My Radio Shack DX-396 has switch for 9 kHz or 10 kHz, transmission appears to be using 9 kHz.
In addition, bar antenna when oriented towards Asia (roughly) improves signal strength.

Male and female presenters.

Weak signal through noise and whistle in the mornings, unuseable by about 9:00 am PST local time.

There are Asian Language Stations up and down the West Coast of USA; however, I'm curious about this one. I'll keep monotoring from time to time. Asian Stations listed useing 1539 kHz seem to weak to reach here.


Spy Numbers / Re: V2a observation and propagation
« on: March 10, 2012, 1818 UTC »
Using the Enigma Chart again, I have V2a:

6768 Khz  00:59 - 01:41 UTC  Saturday (World Day) 03-10-2012
Good Signal

My Spanish is about as good as my Morse Code, I thought the last of the three alleged recipients was: 23451.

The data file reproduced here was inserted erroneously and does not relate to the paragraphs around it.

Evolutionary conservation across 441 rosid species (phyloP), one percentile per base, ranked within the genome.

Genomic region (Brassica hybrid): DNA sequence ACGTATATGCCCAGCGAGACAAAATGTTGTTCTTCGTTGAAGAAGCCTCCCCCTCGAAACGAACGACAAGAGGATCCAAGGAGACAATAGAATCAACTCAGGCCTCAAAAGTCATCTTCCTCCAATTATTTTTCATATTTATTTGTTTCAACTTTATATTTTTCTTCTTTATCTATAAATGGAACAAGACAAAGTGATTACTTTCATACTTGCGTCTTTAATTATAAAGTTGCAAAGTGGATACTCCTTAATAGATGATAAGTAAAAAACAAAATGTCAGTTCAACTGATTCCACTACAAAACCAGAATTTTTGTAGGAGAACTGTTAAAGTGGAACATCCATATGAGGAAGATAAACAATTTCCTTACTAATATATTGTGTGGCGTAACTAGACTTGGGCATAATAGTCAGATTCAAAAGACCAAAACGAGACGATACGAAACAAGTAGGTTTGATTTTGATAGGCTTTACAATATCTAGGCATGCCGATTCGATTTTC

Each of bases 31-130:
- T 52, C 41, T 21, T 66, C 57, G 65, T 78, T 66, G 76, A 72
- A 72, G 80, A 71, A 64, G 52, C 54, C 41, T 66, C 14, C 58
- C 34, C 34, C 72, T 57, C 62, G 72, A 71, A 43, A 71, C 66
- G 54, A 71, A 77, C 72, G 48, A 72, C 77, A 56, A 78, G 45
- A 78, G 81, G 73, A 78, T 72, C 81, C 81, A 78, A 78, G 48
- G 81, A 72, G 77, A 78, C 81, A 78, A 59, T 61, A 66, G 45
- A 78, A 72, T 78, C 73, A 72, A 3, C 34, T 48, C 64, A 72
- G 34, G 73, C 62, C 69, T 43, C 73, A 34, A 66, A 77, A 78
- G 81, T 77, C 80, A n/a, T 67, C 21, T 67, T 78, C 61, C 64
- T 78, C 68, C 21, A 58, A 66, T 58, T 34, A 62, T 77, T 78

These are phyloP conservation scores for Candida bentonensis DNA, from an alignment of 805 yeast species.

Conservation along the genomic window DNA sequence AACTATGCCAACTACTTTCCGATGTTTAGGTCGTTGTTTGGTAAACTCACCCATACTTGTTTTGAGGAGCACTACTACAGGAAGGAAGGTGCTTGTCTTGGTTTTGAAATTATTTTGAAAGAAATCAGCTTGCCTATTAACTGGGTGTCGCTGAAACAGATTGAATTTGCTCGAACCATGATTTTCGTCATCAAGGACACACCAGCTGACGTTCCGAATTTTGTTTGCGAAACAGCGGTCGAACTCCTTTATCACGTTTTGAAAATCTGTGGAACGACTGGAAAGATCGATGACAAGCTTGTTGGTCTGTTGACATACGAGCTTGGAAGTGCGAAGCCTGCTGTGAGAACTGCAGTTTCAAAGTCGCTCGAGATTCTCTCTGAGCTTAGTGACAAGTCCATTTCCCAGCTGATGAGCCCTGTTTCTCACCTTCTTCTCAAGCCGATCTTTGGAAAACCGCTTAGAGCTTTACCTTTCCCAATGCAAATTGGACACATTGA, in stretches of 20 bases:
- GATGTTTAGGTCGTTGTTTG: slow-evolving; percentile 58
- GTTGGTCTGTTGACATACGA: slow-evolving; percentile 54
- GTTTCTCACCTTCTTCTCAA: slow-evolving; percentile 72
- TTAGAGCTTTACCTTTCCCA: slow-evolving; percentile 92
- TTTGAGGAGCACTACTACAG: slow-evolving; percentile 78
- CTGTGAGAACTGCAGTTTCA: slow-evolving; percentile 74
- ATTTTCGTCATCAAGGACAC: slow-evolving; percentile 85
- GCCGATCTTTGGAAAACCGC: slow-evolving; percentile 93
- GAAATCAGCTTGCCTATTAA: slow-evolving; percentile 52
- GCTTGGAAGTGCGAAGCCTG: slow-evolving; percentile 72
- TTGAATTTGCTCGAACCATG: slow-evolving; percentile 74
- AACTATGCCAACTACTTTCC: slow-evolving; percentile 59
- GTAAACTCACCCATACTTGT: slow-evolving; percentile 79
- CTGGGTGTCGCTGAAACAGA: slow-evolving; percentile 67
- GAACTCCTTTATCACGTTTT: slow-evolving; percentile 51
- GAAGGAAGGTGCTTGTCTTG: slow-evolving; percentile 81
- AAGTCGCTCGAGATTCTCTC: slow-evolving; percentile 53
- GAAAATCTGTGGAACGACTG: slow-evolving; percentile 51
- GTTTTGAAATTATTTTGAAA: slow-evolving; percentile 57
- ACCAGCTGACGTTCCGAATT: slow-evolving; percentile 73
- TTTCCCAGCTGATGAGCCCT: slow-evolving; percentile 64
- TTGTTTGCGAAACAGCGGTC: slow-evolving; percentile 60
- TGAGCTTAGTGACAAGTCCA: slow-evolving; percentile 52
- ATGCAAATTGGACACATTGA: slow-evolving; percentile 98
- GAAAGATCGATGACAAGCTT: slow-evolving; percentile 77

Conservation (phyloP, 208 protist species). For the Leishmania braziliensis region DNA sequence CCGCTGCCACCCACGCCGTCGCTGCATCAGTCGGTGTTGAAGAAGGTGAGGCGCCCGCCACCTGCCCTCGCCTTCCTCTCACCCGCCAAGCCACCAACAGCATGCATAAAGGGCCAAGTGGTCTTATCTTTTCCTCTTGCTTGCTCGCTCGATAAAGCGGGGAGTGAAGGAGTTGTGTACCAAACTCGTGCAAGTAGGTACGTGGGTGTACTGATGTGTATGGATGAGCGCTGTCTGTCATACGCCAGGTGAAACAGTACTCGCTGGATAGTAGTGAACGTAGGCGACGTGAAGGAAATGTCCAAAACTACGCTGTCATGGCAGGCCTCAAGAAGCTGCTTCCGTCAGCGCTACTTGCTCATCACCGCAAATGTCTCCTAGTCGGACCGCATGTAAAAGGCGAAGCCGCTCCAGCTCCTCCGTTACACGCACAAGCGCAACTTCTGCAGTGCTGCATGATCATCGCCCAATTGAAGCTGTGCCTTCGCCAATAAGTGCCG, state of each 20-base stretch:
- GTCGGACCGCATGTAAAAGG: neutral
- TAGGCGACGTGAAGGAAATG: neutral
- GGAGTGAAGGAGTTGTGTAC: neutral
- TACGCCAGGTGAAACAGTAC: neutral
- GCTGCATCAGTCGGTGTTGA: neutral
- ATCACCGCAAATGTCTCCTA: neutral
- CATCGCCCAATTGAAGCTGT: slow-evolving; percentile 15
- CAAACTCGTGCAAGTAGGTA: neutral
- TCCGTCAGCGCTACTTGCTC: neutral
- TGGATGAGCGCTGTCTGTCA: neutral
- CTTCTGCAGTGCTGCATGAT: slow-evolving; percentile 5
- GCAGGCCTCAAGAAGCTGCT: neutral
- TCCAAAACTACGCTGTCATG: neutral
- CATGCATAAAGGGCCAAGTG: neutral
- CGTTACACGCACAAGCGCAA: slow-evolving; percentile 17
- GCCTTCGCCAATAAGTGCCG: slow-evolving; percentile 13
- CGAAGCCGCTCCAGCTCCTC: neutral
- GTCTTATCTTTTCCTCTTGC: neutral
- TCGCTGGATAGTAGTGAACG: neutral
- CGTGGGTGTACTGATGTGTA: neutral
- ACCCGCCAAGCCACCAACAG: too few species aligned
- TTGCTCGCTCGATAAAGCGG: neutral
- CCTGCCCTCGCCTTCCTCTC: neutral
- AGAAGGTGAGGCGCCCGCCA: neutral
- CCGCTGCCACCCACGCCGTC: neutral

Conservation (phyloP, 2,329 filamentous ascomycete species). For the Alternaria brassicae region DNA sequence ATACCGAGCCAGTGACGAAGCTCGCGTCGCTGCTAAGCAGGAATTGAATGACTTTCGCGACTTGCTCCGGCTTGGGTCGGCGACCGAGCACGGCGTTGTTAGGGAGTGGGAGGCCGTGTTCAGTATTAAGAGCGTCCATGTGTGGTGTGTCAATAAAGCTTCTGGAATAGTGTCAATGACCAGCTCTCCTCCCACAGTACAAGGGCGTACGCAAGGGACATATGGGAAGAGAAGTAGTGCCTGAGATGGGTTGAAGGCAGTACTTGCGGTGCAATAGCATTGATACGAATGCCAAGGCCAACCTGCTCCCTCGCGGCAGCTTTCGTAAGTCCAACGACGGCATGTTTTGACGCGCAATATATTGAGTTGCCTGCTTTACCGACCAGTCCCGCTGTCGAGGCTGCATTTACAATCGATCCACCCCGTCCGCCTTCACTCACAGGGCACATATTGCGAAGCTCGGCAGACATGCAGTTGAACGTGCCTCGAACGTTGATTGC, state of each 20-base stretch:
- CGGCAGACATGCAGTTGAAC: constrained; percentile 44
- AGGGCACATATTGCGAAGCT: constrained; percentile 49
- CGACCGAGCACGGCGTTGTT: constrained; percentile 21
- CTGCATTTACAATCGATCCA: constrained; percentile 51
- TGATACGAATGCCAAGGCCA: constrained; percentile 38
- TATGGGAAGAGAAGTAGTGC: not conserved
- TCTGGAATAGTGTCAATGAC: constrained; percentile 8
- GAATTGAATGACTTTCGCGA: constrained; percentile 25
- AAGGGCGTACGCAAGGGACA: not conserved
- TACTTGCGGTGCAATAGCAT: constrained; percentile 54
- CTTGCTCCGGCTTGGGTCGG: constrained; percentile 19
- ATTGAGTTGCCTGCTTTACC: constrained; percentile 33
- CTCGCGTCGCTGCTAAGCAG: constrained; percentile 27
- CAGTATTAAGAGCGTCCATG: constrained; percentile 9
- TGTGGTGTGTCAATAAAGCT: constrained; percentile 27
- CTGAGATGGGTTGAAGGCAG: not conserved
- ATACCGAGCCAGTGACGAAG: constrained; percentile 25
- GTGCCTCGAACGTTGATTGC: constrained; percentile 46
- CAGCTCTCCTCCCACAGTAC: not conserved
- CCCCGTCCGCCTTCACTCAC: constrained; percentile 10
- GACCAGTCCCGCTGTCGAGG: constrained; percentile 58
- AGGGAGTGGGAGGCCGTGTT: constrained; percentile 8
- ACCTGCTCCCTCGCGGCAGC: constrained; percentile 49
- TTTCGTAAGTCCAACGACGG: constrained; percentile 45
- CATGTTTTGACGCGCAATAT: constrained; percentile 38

I also checked the slots at 02:00 (5417 Khz) and 03:00 (6855 Khz) for Saturday and no traffic was observed. So much for that propagation theory. Irregardless, the chart is very useful even when no traffic is observed for a given time slot.

TNX VY 73 ..

Spy Numbers / V2a observation and propagation
« on: March 09, 2012, 2059 UTC »
Here San Luis Obispo, California I have:

V2a  5417 Khz  in progress  02:03 - 02:41 UTC (at Dusk) Friday 03-09-2012 (World Day)

Compact portable Receiver: Poor to Fair through noise

I'm using the Enigma Chart and finding it very useful. For UTC Friday I did not observe the two transmissions listed at 01:00 (6768 & 4028 Khz). It was still daylight here for both.
Although; I need to refresh my memory and pay closer attention to propogation variables, Grey Line Enhancement may have been a factor for the 02:00 5417 Khz reception, assuming an intended target considerably to the east of this location.

TNX VY 73 ..

Spy Numbers / Re: Numbers on 6852 Khz
« on: March 03, 2012, 1849 UTC »
Excellent. Is not your listing on Feb. 9th: 6932 Khz 2115 UTC the first of two transmissions making this transmission the second repeat transmission?
Looks like it to me. Nice.